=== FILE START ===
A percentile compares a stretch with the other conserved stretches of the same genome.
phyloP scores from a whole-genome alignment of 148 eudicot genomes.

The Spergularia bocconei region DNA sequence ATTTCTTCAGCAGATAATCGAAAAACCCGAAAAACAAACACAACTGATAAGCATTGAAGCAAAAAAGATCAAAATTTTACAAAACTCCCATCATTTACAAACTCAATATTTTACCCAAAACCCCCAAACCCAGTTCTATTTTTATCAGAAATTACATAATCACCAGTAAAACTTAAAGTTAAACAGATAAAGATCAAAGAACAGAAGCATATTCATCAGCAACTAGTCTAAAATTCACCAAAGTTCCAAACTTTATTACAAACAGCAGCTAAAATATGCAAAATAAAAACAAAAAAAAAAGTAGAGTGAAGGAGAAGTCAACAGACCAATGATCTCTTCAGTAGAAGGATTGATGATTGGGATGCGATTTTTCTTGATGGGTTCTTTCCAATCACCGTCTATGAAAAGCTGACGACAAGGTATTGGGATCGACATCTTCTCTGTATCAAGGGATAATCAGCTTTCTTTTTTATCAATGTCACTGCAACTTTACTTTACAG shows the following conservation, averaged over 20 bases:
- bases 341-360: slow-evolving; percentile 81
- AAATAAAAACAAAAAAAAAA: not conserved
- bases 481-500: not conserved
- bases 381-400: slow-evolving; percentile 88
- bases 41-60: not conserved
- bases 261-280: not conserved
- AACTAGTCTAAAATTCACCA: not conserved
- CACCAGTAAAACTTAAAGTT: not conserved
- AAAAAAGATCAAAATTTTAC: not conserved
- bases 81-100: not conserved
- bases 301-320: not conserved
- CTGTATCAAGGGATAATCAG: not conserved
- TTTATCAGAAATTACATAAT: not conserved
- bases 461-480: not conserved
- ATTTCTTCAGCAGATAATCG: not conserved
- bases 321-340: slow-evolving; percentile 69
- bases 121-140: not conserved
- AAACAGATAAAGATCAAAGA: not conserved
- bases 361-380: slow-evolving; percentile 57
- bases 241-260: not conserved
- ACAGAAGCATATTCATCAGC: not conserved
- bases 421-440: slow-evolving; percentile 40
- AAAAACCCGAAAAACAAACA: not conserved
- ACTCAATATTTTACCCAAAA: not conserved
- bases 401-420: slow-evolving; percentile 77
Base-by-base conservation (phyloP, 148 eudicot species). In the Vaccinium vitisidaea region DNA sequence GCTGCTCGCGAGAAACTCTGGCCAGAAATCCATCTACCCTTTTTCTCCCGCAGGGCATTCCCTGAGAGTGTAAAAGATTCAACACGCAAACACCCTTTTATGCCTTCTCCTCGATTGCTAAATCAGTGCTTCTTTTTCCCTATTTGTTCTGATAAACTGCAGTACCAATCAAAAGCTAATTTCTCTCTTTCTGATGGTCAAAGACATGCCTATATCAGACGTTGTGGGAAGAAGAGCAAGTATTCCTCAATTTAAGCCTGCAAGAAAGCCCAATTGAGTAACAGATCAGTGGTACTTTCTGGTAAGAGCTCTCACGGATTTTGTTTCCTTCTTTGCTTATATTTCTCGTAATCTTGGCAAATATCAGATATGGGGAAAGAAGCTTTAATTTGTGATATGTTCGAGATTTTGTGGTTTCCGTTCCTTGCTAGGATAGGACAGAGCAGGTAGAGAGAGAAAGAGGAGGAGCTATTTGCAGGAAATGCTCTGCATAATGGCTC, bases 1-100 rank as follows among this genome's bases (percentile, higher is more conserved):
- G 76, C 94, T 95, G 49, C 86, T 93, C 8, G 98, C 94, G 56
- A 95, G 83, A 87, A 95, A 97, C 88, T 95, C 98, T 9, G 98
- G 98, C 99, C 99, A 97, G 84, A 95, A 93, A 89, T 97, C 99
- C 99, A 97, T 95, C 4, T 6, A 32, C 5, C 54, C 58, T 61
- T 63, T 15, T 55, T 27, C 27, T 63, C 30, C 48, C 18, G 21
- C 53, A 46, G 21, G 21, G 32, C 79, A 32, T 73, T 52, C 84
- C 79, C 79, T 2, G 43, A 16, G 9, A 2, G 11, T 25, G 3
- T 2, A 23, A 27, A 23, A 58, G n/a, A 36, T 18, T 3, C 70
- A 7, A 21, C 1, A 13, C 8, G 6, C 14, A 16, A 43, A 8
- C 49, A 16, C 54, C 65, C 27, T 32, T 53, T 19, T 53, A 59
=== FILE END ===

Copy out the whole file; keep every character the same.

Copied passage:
A percentile compares a stretch with the other conserved stretches of the same genome.
phyloP scores from a whole-genome alignment of 148 eudicot genomes.

The Spergularia bocconei region DNA sequence ATTTCTTCAGCAGATAATCGAAAAACCCGAAAAACAAACACAACTGATAAGCATTGAAGCAAAAAAGATCAAAATTTTACAAAACTCCCATCATTTACAAACTCAATATTTTACCCAAAACCCCCAAACCCAGTTCTATTTTTATCAGAAATTACATAATCACCAGTAAAACTTAAAGTTAAACAGATAAAGATCAAAGAACAGAAGCATATTCATCAGCAACTAGTCTAAAATTCACCAAAGTTCCAAACTTTATTACAAACAGCAGCTAAAATATGCAAAATAAAAACAAAAAAAAAAGTAGAGTGAAGGAGAAGTCAACAGACCAATGATCTCTTCAGTAGAAGGATTGATGATTGGGATGCGATTTTTCTTGATGGGTTCTTTCCAATCACCGTCTATGAAAAGCTGACGACAAGGTATTGGGATCGACATCTTCTCTGTATCAAGGGATAATCAGCTTTCTTTTTTATCAATGTCACTGCAACTTTACTTTACAG shows the following conservation, averaged over 20 bases:
- bases 341-360: slow-evolving; percentile 81
- AAATAAAAACAAAAAAAAAA: not conserved
- bases 481-500: not conserved
- bases 381-400: slow-evolving; percentile 88
- bases 41-60: not conserved
- bases 261-280: not conserved
- AACTAGTCTAAAATTCACCA: not conserved
- CACCAGTAAAACTTAAAGTT: not conserved
- AAAAAAGATCAAAATTTTAC: not conserved
- bases 81-100: not conserved
- bases 301-320: not conserved
- CTGTATCAAGGGATAATCAG: not conserved
- TTTATCAGAAATTACATAAT: not conserved
- bases 461-480: not conserved
- ATTTCTTCAGCAGATAATCG: not conserved
- bases 321-340: slow-evolving; percentile 69
- bases 121-140: not conserved
- AAACAGATAAAGATCAAAGA: not conserved
- bases 361-380: slow-evolving; percentile 57
- bases 241-260: not conserved
- ACAGAAGCATATTCATCAGC: not conserved
- bases 421-440: slow-evolving; percentile 40
- AAAAACCCGAAAAACAAACA: not conserved
- ACTCAATATTTTACCCAAAA: not conserved
- bases 401-420: slow-evolving; percentile 77
Base-by-base conservation (phyloP, 148 eudicot species). In the Vaccinium vitisidaea region DNA sequence GCTGCTCGCGAGAAACTCTGGCCAGAAATCCATCTACCCTTTTTCTCCCGCAGGGCATTCCCTGAGAGTGTAAAAGATTCAACACGCAAACACCCTTTTATGCCTTCTCCTCGATTGCTAAATCAGTGCTTCTTTTTCCCTATTTGTTCTGATAAACTGCAGTACCAATCAAAAGCTAATTTCTCTCTTTCTGATGGTCAAAGACATGCCTATATCAGACGTTGTGGGAAGAAGAGCAAGTATTCCTCAATTTAAGCCTGCAAGAAAGCCCAATTGAGTAACAGATCAGTGGTACTTTCTGGTAAGAGCTCTCACGGATTTTGTTTCCTTCTTTGCTTATATTTCTCGTAATCTTGGCAAATATCAGATATGGGGAAAGAAGCTTTAATTTGTGATATGTTCGAGATTTTGTGGTTTCCGTTCCTTGCTAGGATAGGACAGAGCAGGTAGAGAGAGAAAGAGGAGGAGCTATTTGCAGGAAATGCTCTGCATAATGGCTC, bases 1-100 rank as follows among this genome's bases (percentile, higher is more conserved):
- G 76, C 94, T 95, G 49, C 86, T 93, C 8, G 98, C 94, G 56
- A 95, G 83, A 87, A 95, A 97, C 88, T 95, C 98, T 9, G 98
- G 98, C 99, C 99, A 97, G 84, A 95, A 93, A 89, T 97, C 99
- C 99, A 97, T 95, C 4, T 6, A 32, C 5, C 54, C 58, T 61
- T 63, T 15, T 55, T 27, C 27, T 63, C 30, C 48, C 18, G 21
- C 53, A 46, G 21, G 21, G 32, C 79, A 32, T 73, T 52, C 84
- C 79, C 79, T 2, G 43, A 16, G 9, A 2, G 11, T 25, G 3
- T 2, A 23, A 27, A 23, A 58, G n/a, A 36, T 18, T 3, C 70
- A 7, A 21, C 1, A 13, C 8, G 6, C 14, A 16, A 43, A 8
- C 49, A 16, C 54, C 65, C 27, T 32, T 53, T 19, T 53, A 59